Friday, 5 July 2013

Sylvia McNicoll - Author Profile and Interview

Sylvia McNicoll is a mother, a wife, a writer an editor and more. She has won a number of awards. Born in Ajax and raised in Montreal. For what I have read her books are amazing so I asked her to interview for Book Reviews and More.

1. If you had not become a writer what do you think you would be doing for a living?

Teaching would have been the next best match for my skill set.  I love guiding children and adults to new insights, watching them have their "aha" moments.  But honestly, I would have probably fallen into an office job, perhaps ended up as an administrative manager.

2. What advice do you wish an artist had passed on to you early in your career, which you only learned through experience?


Take charge of your own career, don't trust others (publishers, agents) entirely.  Keep up your own contacts. Be open and watch for new opportunities.

3. Who were some of your biggest supporters and contributors to your early success?

Certainly my husband Bob. He said after my first book  (Blueberries and Whipped Cream) came out and he'd read it "I always knew you were a writer, but this confirms it."  My three children acted as first listeners and then my writer daughter JM Filipowicz (Wardroids, Double Dragon) as a workshopping partner. My family also acted as an audience for those painful readings and signings when no one else showed. My mother used to buy multiple copies of my books and give them away, as did a neighbor.  My writers' group including Lynda Simmons and Gisela Sherman. Really the city of Burlington.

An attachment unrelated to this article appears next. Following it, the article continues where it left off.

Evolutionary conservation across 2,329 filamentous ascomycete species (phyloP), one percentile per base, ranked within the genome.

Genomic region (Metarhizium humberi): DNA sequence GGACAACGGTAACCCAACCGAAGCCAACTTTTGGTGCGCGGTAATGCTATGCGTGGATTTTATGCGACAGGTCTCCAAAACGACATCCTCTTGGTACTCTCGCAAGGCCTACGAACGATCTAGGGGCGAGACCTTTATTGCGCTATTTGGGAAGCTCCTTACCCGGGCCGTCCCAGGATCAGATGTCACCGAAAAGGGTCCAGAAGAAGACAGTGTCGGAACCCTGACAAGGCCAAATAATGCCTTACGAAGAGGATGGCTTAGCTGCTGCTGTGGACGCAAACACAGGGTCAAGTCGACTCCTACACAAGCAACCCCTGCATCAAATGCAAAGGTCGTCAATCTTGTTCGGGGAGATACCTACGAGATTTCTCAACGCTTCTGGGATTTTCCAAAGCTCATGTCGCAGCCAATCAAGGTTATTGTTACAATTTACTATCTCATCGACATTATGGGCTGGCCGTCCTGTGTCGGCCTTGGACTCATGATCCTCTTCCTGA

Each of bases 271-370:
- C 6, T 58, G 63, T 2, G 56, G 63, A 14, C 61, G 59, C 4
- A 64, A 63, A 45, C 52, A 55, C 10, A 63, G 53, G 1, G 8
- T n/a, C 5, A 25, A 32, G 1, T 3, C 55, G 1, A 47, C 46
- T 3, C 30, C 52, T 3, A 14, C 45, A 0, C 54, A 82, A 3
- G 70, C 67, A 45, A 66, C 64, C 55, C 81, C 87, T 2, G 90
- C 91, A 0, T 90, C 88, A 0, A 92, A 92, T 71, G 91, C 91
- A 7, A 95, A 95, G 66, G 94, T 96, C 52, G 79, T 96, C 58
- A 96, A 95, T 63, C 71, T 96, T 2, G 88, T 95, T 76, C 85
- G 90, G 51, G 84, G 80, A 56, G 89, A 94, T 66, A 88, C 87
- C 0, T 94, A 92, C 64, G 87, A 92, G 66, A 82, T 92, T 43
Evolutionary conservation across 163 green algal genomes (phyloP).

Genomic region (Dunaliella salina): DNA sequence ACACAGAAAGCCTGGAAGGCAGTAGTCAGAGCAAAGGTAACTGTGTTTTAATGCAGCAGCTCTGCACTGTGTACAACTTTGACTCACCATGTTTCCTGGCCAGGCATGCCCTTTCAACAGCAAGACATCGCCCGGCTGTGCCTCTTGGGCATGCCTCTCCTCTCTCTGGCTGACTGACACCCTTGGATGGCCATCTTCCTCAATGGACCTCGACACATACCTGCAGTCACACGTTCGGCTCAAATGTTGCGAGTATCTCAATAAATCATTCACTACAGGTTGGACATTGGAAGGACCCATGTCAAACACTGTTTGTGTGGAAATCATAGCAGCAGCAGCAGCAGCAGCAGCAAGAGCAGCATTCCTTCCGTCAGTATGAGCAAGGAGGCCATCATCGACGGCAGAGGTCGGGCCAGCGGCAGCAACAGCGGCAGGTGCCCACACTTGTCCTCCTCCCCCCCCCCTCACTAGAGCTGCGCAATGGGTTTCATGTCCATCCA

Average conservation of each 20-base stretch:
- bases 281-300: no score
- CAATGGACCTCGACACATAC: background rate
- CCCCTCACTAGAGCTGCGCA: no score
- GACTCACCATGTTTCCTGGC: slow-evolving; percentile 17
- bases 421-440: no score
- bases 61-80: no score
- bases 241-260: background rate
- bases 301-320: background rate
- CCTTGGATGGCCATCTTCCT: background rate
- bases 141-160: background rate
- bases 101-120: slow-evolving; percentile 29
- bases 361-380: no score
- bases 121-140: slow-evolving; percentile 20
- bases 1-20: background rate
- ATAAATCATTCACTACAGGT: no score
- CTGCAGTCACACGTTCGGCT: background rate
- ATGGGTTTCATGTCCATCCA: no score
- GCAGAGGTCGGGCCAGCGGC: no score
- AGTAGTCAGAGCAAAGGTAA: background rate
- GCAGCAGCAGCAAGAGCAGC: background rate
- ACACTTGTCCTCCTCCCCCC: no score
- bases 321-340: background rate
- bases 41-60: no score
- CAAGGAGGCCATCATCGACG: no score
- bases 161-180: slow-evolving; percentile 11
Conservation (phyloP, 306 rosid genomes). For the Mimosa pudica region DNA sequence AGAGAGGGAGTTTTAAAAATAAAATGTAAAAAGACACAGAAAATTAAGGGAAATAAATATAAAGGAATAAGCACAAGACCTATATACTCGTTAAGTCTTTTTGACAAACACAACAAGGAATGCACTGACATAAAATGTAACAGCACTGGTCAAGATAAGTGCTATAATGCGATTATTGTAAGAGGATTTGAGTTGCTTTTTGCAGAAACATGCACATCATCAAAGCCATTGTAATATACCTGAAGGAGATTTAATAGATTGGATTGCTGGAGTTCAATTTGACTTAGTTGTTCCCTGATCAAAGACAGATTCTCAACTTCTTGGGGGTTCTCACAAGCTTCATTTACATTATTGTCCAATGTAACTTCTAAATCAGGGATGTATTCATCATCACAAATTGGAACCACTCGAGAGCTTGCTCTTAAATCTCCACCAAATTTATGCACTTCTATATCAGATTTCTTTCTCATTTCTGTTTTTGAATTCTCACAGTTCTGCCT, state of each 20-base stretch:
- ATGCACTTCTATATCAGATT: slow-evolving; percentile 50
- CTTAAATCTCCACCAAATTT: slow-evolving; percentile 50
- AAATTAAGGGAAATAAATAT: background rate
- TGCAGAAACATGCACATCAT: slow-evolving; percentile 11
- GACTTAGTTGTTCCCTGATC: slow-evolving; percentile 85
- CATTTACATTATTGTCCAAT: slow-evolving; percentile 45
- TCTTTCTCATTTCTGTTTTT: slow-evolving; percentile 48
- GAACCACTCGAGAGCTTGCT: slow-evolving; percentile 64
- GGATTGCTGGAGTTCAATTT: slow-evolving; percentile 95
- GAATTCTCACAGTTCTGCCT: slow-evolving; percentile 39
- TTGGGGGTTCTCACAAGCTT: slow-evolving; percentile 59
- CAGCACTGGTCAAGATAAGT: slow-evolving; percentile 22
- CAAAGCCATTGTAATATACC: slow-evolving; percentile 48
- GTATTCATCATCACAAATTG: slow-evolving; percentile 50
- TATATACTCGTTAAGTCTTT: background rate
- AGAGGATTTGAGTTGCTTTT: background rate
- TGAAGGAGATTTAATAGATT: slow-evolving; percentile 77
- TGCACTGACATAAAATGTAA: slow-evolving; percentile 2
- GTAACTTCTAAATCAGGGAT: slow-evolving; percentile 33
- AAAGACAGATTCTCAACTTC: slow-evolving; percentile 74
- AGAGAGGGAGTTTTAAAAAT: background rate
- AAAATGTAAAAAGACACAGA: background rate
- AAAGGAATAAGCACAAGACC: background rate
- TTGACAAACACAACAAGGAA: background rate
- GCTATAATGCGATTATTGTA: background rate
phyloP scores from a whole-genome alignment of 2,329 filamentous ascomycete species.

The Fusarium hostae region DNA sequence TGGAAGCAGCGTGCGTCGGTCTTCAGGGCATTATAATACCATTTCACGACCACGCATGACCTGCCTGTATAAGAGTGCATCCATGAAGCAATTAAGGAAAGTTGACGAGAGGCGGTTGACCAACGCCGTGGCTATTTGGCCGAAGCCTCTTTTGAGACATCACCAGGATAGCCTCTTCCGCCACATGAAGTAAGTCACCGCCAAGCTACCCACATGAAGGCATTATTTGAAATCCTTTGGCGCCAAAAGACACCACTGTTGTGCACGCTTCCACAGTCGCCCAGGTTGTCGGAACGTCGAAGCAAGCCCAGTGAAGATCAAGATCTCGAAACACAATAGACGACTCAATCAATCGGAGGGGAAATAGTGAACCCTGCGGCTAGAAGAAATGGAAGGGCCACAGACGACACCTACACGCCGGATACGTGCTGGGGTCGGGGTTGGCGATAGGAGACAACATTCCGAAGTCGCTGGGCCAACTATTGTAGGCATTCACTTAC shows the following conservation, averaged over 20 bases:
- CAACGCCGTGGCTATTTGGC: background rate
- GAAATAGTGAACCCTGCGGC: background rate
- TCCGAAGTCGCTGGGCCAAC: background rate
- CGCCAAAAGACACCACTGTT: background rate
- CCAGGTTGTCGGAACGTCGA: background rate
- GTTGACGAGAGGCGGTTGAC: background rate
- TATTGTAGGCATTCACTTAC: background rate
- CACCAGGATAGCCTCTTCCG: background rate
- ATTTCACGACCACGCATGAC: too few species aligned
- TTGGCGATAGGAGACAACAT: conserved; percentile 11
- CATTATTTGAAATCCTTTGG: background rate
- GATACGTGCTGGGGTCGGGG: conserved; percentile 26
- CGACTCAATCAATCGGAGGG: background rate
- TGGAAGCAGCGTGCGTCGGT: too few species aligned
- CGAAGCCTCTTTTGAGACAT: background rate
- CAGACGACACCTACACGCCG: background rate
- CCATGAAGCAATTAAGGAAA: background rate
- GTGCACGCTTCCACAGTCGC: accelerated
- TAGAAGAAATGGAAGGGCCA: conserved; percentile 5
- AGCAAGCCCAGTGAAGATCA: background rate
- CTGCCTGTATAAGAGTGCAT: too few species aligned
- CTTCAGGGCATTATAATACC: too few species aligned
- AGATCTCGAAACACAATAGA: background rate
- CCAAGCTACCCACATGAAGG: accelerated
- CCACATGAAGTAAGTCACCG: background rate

The Burlington Post would  publish an article each time a book came out.  The library would have me in to talk about them. A Different Drummer Books would stock copies, the public would buy them all.